- Retail investors lost approximately $3 billion on option investments during the sample window, with market makers being the primary beneficiaries (they earned the wide bid-offer spreads).
An interesting finding was that retail investors lost an average of 250 basis points (bps) per day on their long positions (buying calls) for the 10 days following the announcement, and they lost around 55-70 bps more on high EAV announcements; but they made on average 180 bps on their short positions (buying puts) over the same time period, and gained around 35 bps more on their short positions around high EAV announcements. The finding that retail short sellers generate profits is consistent with those of the authors of the 2020 study, “Smart Retail Traders, Short Sellers, and Stock Returns,” who found that retail short sellers, like institutional short sellers, are informed traders who profitably exploited public information when it is negative.
De Silva, Smith and So noted that their finding that retail investors paid enormous spreads was consistent with those of the authors of the October 2022 study, “Retail Trading in Options and the Rise of the Big Three Wholesalers,” who found that option market makers earned substantial profits by trading against retail order flow. They also noted that their findings of poor performance by retail option trades is consistent with those of the authors of the study, “Option Trading and Individual Investor Performance.” They found that “the average option investor loses 1.81% per month in gross terms during the sample period, which is economically large and statistically significant at a 1% level” and concluded that “most investors incur substantial losses on their option investments, which are much larger than the losses from equity trading.”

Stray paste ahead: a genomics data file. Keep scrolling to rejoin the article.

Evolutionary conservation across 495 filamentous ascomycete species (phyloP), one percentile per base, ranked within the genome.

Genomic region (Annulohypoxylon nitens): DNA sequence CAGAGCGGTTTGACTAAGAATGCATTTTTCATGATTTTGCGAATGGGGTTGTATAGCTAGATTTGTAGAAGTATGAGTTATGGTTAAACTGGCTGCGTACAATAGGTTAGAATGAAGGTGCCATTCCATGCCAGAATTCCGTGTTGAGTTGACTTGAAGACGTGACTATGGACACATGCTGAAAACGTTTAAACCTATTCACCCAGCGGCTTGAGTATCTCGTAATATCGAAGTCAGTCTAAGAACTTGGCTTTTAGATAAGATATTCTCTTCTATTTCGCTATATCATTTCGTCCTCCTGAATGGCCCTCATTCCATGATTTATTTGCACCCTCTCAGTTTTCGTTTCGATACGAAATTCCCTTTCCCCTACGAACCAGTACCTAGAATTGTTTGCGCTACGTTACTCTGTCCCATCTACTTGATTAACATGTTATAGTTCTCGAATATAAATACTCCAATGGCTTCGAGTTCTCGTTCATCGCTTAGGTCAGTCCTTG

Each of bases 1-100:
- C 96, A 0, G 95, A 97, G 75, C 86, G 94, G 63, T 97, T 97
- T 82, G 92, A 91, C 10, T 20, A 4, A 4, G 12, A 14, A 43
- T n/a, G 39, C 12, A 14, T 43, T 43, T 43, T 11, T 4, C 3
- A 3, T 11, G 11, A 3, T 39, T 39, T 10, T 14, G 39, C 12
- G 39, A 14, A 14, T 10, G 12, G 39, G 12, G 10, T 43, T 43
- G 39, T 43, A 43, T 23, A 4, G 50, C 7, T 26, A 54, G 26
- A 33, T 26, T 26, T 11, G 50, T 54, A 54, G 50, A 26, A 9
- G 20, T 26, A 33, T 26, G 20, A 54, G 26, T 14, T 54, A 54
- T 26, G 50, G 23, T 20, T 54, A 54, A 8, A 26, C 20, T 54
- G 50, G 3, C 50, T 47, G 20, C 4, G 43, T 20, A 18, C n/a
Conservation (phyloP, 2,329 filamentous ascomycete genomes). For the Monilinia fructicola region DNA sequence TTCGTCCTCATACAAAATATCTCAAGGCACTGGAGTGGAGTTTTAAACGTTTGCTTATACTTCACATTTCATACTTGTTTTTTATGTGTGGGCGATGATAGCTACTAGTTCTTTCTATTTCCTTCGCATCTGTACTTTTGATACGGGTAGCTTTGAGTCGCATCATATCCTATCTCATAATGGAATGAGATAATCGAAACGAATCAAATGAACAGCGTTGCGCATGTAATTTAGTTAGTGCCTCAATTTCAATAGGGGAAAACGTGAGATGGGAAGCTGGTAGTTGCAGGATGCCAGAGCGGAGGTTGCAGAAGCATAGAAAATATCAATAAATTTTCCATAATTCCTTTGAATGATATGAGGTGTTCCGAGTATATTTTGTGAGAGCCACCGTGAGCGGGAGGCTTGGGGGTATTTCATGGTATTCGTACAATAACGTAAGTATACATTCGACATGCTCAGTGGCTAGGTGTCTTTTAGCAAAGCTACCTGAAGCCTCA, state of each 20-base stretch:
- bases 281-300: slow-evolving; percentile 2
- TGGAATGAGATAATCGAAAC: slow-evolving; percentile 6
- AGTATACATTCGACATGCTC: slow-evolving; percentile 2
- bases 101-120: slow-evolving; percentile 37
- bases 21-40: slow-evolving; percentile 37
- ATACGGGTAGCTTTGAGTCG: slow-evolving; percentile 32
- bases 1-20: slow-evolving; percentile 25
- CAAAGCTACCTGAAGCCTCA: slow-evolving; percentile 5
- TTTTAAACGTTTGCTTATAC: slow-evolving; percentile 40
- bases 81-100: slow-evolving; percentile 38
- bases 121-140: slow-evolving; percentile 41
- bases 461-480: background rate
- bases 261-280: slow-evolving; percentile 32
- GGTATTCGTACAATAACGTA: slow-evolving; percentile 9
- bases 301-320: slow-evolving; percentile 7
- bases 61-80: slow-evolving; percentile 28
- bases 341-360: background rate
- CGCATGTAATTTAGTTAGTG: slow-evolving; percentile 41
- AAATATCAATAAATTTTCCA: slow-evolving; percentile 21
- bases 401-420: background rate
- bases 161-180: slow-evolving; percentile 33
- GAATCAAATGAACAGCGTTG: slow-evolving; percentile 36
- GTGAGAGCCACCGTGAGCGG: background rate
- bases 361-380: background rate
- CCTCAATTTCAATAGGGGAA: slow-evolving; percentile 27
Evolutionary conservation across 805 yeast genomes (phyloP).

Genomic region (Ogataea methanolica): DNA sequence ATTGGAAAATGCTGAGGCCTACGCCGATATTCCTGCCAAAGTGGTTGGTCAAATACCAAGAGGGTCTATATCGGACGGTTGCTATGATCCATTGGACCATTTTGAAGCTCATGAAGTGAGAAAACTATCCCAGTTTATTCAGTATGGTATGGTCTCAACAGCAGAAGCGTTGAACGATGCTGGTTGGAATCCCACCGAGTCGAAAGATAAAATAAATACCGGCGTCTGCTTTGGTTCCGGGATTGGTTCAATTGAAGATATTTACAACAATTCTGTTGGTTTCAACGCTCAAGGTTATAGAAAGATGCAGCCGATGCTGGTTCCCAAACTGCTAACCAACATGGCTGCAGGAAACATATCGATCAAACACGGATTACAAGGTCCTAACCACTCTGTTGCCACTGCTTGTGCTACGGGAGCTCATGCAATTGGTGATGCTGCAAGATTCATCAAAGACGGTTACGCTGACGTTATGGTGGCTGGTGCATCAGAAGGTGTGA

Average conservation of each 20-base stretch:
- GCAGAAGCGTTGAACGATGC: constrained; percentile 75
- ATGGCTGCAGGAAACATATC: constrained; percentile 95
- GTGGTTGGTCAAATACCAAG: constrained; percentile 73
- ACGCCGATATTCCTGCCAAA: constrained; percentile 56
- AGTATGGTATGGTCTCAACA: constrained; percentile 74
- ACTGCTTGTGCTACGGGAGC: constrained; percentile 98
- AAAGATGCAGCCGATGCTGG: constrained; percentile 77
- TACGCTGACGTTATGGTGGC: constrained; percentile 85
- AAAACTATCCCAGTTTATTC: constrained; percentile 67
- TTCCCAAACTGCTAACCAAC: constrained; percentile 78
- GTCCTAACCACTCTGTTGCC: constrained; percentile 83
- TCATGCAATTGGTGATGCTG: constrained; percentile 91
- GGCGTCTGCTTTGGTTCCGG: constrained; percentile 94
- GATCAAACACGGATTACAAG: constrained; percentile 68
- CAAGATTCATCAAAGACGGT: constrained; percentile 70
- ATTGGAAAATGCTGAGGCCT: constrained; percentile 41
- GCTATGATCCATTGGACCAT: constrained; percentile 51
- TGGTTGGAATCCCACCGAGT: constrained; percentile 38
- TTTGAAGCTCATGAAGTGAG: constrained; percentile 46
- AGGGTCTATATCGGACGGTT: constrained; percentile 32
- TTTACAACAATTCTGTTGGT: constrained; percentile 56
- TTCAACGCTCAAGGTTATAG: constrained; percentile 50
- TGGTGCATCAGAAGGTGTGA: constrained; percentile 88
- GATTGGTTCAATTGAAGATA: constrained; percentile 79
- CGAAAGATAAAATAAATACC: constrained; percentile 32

Their findings led de Silva, Smith and So to conclude “that retail investors are drawn to options by anticipated spikes in volatility around these announcements, and that this appears to be linked to retail attention spurred by media coverage.” They added: “Our results indicate that retail traders demand liquidity and seemingly lack private information when trading in options around earnings announcements, suffering large losses as a result.” They also noted: “These findings, which became even more prominent during the COVID pandemic, complement the evidence in Barber, Huang, Odean, and Schwarz (2021) that recent generations of retail investors behave differently than those documented in studies from the 1990s.”
Trading in equity options is attractive to individual investors because of their considerable embedded leverage and the opportunity it presents for lottery-like wins. The attraction exists even though there is now a large body of research demonstrating that options trading, particularly the buying of calls, has transferred of billions of dollars from the wallets of retail investors to the pockets of the market makers in those options. That explains all those commercials from broker-dealers touting their options-trading offerings!
One of the most important roles of a good investment advisor is preventing clients from engaging in wealth-destructive behaviors. Providing clients with the evidence increases the odds that they can be convinced against engaging in such activities.
Larry Swedroe is head of financial and economic research for Buckingham Wealth Partners.